The authors have developed a context-aware deconfounding autoencoder (CODE-AE) that can extract intrinsic biological signals masked by context-specific patterns and confounding factors. The underlying assumption of existing machine learning methods is that the data distribution of training data and unseen testing data are the same. In the context of drug response prediction from in vitro screens, this means that when a different set of data is used on an ML algorithm trained on a data set with a different context, it is unlikely to predict accurately (named the out-of-distribution [OOD] problem). The authors state that “extensive benchmark studies demonstrate the advantage of CODE-AE over the state of the arts in terms of both accuracy and robustness. When CODE-AE is applied to predict drug responses for patients in The Cancer Genome Atlas, the predictions are largely consistent with existing clinical observations.”
The Spread of Obesity in a Large Social Network over 32 Years [Christakis, et al., NEJM, 2007]
This paper, though fifteen years old, was resurfaced by a friend during a conversation about lifestyle affects on medicine and how we can better address lifestyle-interventions as therapeutics. Perhaps it is no longer a shocking conclusion, but the extent to which social networks affect the spread of obesity is noteworthy. The longitudinal study concludes that a person’s chance of becoming obese increased by 57% if he/she had a friend who became obese in a given period of time. Similar results followed for other social relationships including spouses and siblings. Interestingly, the results did not hold true for neighbors (based on geography), which underscores the value of close social relationships in this spread. There are many factors that play into the spread of obesity as a social network including cultural tolerance, social influence on activity and habits, and even potential physiological imitation (read: brain stimulation).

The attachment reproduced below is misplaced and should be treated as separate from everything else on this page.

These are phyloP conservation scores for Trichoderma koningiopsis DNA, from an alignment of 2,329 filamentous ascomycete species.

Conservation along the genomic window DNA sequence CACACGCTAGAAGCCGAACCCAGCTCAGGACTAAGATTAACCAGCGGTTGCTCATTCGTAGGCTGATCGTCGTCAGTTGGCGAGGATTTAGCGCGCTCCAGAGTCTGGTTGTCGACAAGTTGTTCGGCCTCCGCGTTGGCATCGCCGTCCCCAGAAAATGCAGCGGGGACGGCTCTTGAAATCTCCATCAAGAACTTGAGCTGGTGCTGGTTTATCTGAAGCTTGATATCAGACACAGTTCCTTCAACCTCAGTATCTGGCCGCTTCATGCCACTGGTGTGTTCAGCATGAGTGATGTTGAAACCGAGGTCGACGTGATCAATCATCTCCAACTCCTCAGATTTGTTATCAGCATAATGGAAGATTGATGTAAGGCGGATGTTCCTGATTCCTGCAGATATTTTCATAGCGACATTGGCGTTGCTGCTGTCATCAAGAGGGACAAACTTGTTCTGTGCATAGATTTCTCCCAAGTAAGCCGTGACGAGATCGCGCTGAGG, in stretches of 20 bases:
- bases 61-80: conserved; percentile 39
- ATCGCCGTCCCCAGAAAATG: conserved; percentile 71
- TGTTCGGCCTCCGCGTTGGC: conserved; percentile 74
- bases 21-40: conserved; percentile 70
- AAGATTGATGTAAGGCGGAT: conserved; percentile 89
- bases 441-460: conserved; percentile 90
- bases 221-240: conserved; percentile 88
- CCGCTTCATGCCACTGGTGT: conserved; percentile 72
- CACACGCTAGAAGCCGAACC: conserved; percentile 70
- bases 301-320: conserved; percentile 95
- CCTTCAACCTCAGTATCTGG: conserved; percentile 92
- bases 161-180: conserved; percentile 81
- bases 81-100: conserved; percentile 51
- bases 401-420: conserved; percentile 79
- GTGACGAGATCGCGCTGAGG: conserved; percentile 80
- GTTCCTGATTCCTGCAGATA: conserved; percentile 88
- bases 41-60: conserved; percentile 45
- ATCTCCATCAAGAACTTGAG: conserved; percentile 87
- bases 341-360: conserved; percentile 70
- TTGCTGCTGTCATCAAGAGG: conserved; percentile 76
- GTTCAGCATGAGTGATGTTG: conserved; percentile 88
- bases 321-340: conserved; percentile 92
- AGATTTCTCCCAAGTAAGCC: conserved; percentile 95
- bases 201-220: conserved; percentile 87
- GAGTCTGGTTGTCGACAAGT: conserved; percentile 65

Clonal IgA and IgG autoantibodies from individuals at risk for rheumatoid arthritis identify an arthritogenic strain of Subdoligranulum [Chriswell et al, Science Translational Medicine, 2022]
A new paper out of the University of Colorado has found a possible link between rheumatoid arthritis and cross-reactivity to a few strains of bacteria commonly found in the gut.
Why it matters: There is little known about the root cause of most autoimmune disorders including rheumatoid arthritis. While these diseases most commonly affect women and there are often certain "kickstarter" events such as infection, there is still much mystery on how autoantibodies are developed and to which antigens. This paper sheds some light on a possible link between RA and bacterial cross-reactivity.